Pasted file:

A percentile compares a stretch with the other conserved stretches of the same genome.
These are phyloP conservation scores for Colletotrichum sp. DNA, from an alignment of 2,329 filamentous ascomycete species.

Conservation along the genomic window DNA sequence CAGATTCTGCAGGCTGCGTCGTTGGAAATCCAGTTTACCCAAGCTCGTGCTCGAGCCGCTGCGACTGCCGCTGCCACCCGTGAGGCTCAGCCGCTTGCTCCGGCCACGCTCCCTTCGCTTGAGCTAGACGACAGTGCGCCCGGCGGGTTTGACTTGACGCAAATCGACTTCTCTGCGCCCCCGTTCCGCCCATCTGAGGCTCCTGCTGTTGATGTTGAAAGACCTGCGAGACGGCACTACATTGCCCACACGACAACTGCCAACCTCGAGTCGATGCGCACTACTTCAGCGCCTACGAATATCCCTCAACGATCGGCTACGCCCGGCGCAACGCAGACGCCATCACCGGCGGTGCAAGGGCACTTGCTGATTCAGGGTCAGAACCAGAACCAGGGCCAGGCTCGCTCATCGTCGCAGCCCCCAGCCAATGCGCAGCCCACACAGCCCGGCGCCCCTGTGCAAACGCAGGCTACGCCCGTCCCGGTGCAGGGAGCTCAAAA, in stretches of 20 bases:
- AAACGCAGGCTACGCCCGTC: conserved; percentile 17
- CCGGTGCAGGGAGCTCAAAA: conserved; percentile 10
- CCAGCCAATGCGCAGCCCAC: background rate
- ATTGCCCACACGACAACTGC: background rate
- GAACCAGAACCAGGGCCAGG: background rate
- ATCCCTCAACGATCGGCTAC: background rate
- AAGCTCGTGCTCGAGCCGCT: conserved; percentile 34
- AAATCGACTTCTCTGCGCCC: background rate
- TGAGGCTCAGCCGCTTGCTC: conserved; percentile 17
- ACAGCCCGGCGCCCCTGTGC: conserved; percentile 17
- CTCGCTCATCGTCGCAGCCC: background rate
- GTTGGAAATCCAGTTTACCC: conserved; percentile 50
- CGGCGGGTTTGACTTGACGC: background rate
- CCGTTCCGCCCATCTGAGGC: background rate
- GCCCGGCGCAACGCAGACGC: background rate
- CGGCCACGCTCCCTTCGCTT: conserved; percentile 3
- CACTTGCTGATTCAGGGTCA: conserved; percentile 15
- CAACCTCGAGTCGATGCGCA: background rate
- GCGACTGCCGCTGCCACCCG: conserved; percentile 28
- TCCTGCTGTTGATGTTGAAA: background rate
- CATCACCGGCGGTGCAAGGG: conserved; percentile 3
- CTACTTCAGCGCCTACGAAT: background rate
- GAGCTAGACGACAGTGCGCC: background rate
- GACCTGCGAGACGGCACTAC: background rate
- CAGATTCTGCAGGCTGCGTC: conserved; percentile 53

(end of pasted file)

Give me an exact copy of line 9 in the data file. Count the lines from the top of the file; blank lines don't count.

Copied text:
- ATCCCTCAACGATCGGCTAC: background rate